Leadership Tips for New Managers
Your hard work is finally paying off and you’re rising up the career ladder. Now you have been tasked with managing junior staff for the first time… congratulations! This can be a rewarding yet daunting opportunity. Without a rule book to follow, you’ll likely learn a lot through trial and error. But to hopefully reduce that error rate, we have some great tips from experienced managers to help you right out of the gate. Here are our top pieces of advice for effectively managing junior staff.
Identify your management persona
Channel your own experiences and think back to what you liked most about your favorite managers, and what got under your skin with managers you didn’t click with. From the start, mentally prepare yourself on how you’d like to come across as a manager and how you’d handle challenging situations.
Assist in goal-setting
If your direct report is new to the company, sit down with them during their first week to hold a goal-setting exercise. Help them map out their goals to make sure they’ll be meeting the expectations of their position and the growth needed to reach the next level. If you are stepping in as the new manager of a report who has already been with the company for a while, you should still have a conversation to get clued in on their existing goals and determine where you might be able to add value.
Ask lots of questions
For entry-level employees who are new to the workforce, check in with them at the start and end of every day. Get a sense of what they are working on, how things are going, and what they like to do for fun! They may be too nervous to ask what they fear is a “dumb question,” but if you create an environment where the channels of communication are always open, they’ll be more likely to feel engaged and proactively seek out help when they need it.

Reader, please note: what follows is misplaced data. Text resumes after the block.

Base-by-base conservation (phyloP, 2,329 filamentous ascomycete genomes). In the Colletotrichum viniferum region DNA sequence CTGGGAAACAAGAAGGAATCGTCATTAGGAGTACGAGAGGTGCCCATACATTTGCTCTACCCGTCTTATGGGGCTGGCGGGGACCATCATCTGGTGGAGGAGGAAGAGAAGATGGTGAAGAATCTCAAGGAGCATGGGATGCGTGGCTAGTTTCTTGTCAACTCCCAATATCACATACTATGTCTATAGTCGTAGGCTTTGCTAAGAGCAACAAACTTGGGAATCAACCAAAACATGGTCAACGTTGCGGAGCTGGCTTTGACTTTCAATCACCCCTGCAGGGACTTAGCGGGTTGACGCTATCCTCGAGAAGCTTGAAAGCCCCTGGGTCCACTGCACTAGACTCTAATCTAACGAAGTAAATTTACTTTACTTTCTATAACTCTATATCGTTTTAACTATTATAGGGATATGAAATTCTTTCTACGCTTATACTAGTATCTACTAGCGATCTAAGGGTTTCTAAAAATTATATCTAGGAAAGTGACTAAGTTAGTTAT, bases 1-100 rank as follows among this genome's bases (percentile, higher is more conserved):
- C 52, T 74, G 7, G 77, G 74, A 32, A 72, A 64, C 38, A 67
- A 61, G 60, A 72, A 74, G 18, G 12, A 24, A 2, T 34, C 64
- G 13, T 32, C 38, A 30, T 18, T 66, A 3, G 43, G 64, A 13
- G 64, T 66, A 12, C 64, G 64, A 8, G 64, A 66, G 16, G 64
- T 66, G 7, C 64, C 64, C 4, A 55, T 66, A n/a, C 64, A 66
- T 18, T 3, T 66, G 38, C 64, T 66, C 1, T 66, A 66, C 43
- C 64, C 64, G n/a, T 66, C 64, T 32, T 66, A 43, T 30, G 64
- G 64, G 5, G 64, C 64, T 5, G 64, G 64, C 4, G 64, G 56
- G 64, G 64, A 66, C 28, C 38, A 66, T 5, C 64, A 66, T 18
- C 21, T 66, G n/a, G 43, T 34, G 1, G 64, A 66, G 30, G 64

Hold regular check-ins
Beyond daily status updates, a best practice for managers is to set aside a half hour every week for a more formal touch base – this can be done via phone or a video conferencing tool if you work in different locations. The important thing is to make sure you drive the conversation. Entry-level staff might not even know what they can or should be tapping you for support with. Help them build confidence in talking about their accomplishments, opportunities, and challenges so they can develop key communication skills.
Build out their schedule
As a manager, it’s your responsibility to set assignments for your employee and/or communicate with other managers for support. A quick way for junior staff to become disengaged is if they’re given too much downtime and not being effectively utilized. Make sure they always have enough to do. But not too much…
Help balance their workload
On the other hand, you don’t want young staff to burn out quickly by having too much on their plate at once. Part of your role will be to teach them skills in time management and prioritization. If things are busy and even you are struggling with what they should prioritize “because it all needs to get done,” make sure you escalate these concerns to your own manager and ask for help.
It takes a bit of getting used to, but managing people is a great way to really impact your company or organization in a really positive way — not to mention support/mentor up-and-coming womxn!
Erin Cornell is a twenty-something communications professional and blogger living in Boston, still trying to figure out this whole “adulting” thing. Follow along at www.abrowneyedberry.com and @abrowneyedberry to read more of her wellness, style, and career advice geared towards millennial women.